It seems like it has been years since video games have been blamed for violence and tragedies. Since the 90s, video games had been under fire for causing youth violence. This swelling of outrage became a tumult after Columbine and continued to rise each time a major shooting involving a youth happened after that. Laws had been passed trying to ban the sale of violent games to minors in several states and each of those laws had been struck down by the courts, ending with the US Supreme Court ruling that video games are protected speech and can’t be regulated in such a manner.
There were plenty of good things to come from all this commotion though. The ESRB rating system was a direct result of this outrage and has been used effectively for years by console manufacturers to give parents control over what games their children can play. It resulted in video game retailers denying the sale of M rated games to minors nearly 90% of the time, even while movie theaters and movie retailers retained a terrible track record for R rated movies.
After the Supreme Court weighed in on the issue, it had seemed that things were pretty settled. Only the very fringes of policy wonks would blame games after a tragedy since then. That is until the Parkland, Florida shooting. It isn’t clear what made this particular tragedy different from those that came before it, but it sparked an outcry of blame against violent movies and games. Kentucky Governor Matt Bevin blames violence in movies and games for school shootings. Kentucky suffered its own school shooting in January. In Rhode Island, State Representative Nardolillo plans to introduce a bill to tax M rated games an additional 10% to fund mental health programs in schools. Even President Donald Trump called out violence in games and movies calling for a “rating system for that.”
Not to be left out of the headlines, even Oklahoma’s congressmen are weighing in and blaming games for this violence. NewsOK is reporting that Representatives Mullin and Russell have both put the blame on video games for the recent tragedies.
According to Rep Russell, who as News OK reports owns a gun manufacturer, Hollywood and video games hold responsibility for these tragedies.
In a newsletter to constituents a day after the Florida high school shooting, he wrote that “while it is important to discuss the implements and devices used to carry out these heinous acts, we cannot get to a solution simply by going after the tools.”
“It means Hollywood not getting a pass to condemn such acts while perpetuating such behavior on the screen. It means our video gaming industry admitting that they may have a role in altering mental abhorrence to violence and the harming of innocents,” Russell wrote. “It means our educators being willing to admit that resistance to our Judeo-Christian ethic in teaching respect and morality in the classroom has created untethered generations who struggle to identify what is right and wrong.”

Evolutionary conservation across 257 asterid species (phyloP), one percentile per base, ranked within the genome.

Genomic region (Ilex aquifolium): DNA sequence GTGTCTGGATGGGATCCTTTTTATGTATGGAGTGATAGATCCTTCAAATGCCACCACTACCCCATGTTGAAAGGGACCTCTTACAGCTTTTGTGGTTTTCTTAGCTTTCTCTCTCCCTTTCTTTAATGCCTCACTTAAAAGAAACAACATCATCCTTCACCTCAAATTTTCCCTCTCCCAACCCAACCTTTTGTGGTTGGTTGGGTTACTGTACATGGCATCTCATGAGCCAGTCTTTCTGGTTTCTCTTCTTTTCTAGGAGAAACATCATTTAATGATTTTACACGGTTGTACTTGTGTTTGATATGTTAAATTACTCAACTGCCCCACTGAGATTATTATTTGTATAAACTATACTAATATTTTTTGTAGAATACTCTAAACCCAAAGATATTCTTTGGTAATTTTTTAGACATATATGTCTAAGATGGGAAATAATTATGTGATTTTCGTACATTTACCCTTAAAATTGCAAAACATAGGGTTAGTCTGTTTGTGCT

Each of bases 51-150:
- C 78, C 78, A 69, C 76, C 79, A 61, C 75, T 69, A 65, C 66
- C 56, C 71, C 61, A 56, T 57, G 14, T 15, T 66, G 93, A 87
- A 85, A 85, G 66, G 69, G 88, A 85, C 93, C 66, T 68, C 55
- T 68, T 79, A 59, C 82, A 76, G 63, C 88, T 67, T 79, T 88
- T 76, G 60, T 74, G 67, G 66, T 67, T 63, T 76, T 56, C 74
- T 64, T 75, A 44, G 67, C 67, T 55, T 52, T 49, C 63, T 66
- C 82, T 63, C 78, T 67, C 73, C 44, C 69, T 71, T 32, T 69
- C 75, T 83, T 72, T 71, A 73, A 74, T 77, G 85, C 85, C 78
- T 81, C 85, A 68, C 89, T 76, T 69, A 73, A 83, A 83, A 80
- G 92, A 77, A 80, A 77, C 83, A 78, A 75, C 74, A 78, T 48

Rep Mullin had something very similar to say.
“I walked upstairs not too long ago. My two boys were playing ‘Call of Duty’ with my brother-in-law and I looked at it for about three minutes and my palms were sweaty. I was seeing things that I’ve seen in real life and I thought the graphics are so real that that can’t be good. I made them turn it off and they’ve never gotten to play it since,” said Mullin, whose sons will be 14 and 13 years old, respectively, this year.
“We’re desensitizing our kids to violence,” he added. “Hollywood elites always want to call on gun control, gun control, gun control (but) are okay with making millions and billions off exposing our kids and this generation to violence and glorifying it.”
I will applaud Rep Mullin for being actively engaged in what games his sons play. If he feels that games like Call of Duty are not the games his kids should be playing, that is great. I feel the same way about my kids. If that was his recommendation that parents should take an active role and monitor their children’s media consumption, I would have no complaints here. Yet, that doesn’t appear at all to be what he is calling for.
It is unclear at this time what these two congressmen want done, but both seem to be following the lead of President Trump in deflecting after calls for greater gun control measures to be passed. There are many things that could be done to prevent or mitigate future shootings like what happened in Parkland, but trying to place the blame at the feet of the games industry and Hollywood is not going to help. We spent two decades in that debate, trying to revive it now is not going to help matters.
Tragedies of all sorts result in many people calling for solutions. These calls are nearly always a mixed bag of useless, unrelated, and kneejerk responses. But some calls would actually help. It really isn’t my place to say which proposals are the right one, but sometimes it is absolutely clear which ones will do nothing, and attacking games and movies in the wake of a tragedy is pretty clearly useless.